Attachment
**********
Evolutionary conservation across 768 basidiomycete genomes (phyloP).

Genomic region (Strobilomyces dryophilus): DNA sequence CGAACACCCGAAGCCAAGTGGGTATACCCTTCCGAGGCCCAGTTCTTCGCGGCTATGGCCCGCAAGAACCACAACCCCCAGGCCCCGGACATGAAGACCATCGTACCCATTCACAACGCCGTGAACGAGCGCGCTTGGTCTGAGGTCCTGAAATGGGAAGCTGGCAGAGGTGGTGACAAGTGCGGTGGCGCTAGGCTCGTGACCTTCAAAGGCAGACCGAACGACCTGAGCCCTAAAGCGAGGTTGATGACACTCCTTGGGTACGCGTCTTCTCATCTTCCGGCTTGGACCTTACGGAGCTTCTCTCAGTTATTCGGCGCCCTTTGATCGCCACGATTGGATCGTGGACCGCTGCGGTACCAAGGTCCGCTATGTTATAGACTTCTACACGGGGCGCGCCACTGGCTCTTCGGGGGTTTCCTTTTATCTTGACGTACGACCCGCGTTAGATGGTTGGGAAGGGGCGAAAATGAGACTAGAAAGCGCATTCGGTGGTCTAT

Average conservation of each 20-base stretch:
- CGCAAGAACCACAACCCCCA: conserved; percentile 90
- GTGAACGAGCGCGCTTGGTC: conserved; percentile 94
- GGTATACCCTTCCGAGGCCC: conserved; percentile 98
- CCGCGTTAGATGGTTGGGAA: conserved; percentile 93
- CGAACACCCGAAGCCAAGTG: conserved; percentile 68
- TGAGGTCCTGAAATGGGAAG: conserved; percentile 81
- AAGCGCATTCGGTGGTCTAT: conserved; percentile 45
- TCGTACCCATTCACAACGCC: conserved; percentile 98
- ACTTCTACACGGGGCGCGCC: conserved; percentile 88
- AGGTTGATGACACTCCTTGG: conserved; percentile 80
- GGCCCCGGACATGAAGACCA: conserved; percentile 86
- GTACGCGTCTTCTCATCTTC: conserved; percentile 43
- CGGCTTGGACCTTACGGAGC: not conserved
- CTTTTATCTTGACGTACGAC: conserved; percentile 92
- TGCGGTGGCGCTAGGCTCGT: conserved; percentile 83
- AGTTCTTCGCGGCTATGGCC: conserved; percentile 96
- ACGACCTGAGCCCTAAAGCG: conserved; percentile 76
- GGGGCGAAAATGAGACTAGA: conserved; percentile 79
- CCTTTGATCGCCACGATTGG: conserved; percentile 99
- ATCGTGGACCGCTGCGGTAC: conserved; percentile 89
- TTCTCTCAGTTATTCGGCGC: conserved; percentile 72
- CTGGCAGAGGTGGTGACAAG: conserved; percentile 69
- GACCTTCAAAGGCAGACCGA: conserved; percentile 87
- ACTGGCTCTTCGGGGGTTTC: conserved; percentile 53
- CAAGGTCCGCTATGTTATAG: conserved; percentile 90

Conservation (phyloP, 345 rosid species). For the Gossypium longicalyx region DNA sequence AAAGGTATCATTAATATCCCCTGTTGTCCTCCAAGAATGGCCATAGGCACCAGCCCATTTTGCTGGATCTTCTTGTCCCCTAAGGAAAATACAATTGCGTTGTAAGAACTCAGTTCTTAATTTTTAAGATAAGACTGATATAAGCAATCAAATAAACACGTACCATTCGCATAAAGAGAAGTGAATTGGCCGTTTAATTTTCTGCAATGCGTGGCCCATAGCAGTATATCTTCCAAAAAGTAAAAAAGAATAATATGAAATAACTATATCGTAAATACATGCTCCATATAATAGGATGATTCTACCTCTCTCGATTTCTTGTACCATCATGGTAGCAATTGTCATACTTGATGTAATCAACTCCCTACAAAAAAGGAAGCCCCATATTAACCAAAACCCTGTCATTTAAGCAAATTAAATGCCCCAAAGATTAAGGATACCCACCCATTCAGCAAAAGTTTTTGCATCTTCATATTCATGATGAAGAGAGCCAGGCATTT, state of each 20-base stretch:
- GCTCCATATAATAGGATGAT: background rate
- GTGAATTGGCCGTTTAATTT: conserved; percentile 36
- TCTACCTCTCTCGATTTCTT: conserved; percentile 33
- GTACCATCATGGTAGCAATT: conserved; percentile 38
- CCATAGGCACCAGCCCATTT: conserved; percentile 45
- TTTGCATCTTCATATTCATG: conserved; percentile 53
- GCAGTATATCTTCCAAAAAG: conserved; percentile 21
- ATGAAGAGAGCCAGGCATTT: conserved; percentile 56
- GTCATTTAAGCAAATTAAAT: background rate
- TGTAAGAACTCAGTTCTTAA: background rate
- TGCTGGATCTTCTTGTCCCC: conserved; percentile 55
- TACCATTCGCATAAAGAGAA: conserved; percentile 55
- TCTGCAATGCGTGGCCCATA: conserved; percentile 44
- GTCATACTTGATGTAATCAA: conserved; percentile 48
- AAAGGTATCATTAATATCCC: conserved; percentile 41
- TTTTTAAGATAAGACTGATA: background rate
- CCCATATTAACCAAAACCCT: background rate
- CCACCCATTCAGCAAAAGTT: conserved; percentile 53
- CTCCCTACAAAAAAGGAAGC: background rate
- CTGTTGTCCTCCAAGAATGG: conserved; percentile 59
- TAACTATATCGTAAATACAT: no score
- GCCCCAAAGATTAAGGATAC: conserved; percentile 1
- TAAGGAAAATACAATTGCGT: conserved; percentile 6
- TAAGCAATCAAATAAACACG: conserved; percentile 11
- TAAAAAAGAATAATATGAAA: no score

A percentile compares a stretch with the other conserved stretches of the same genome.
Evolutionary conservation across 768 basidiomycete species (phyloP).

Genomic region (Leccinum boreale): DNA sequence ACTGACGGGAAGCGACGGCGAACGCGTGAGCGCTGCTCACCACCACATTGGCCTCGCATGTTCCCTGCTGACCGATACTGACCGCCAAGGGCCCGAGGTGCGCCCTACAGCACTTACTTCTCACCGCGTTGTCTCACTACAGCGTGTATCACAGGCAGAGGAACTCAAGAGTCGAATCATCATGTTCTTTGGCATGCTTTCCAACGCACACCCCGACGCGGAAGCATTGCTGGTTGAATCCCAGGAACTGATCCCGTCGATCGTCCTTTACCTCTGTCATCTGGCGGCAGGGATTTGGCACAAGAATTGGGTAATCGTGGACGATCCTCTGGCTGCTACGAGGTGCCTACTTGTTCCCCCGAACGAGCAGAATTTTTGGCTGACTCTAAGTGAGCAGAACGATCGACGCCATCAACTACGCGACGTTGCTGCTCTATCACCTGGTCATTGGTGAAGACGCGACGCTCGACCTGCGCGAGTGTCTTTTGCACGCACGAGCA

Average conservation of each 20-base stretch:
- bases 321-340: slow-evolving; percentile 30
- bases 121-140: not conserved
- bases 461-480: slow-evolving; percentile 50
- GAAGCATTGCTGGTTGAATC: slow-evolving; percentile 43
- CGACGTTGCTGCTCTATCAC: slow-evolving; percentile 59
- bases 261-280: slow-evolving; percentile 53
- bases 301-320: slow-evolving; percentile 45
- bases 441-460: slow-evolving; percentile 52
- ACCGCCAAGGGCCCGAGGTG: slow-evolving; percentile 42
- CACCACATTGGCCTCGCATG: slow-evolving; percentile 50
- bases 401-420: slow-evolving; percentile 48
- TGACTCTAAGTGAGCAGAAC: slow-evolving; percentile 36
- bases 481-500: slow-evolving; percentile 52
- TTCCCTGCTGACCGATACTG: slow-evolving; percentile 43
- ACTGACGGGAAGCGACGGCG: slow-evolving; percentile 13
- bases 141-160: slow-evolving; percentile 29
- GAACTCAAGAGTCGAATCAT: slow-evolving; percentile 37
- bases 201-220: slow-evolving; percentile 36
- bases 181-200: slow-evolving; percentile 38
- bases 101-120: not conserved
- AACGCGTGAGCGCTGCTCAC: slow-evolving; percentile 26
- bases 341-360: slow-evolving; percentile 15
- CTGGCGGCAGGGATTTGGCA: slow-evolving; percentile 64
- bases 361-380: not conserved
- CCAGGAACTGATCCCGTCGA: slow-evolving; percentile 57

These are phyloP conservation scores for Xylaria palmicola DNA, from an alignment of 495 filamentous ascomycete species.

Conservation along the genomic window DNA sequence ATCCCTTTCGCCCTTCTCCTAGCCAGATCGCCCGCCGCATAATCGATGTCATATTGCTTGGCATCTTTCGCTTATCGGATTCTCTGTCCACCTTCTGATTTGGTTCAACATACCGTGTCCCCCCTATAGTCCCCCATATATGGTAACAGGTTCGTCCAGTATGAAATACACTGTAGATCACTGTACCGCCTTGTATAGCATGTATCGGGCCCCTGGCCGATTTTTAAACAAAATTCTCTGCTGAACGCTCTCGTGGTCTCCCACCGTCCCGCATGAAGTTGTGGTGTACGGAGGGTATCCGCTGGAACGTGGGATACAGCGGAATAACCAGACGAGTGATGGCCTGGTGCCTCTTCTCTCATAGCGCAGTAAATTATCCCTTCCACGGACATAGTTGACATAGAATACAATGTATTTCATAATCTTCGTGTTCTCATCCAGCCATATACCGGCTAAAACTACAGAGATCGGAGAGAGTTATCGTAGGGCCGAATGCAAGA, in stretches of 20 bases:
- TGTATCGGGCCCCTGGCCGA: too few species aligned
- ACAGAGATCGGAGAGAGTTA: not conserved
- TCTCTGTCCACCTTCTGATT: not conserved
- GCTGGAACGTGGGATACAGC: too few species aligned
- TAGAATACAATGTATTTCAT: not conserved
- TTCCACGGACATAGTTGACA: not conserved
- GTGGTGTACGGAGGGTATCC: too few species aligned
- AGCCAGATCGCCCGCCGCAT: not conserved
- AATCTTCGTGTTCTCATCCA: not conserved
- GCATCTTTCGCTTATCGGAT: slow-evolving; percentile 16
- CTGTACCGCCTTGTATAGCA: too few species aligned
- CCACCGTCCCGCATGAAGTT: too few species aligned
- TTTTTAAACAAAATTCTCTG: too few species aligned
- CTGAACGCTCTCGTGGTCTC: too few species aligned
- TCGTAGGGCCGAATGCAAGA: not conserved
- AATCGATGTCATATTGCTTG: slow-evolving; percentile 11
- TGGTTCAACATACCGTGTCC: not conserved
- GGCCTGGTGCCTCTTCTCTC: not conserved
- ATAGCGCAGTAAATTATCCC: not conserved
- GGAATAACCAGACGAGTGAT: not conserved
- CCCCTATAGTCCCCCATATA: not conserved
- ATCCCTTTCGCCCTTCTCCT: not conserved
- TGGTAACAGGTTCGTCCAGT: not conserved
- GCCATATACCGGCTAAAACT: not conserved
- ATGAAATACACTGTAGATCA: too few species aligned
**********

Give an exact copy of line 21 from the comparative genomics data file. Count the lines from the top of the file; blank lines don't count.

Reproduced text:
- GGGGCGAAAATGAGACTAGA: conserved; percentile 79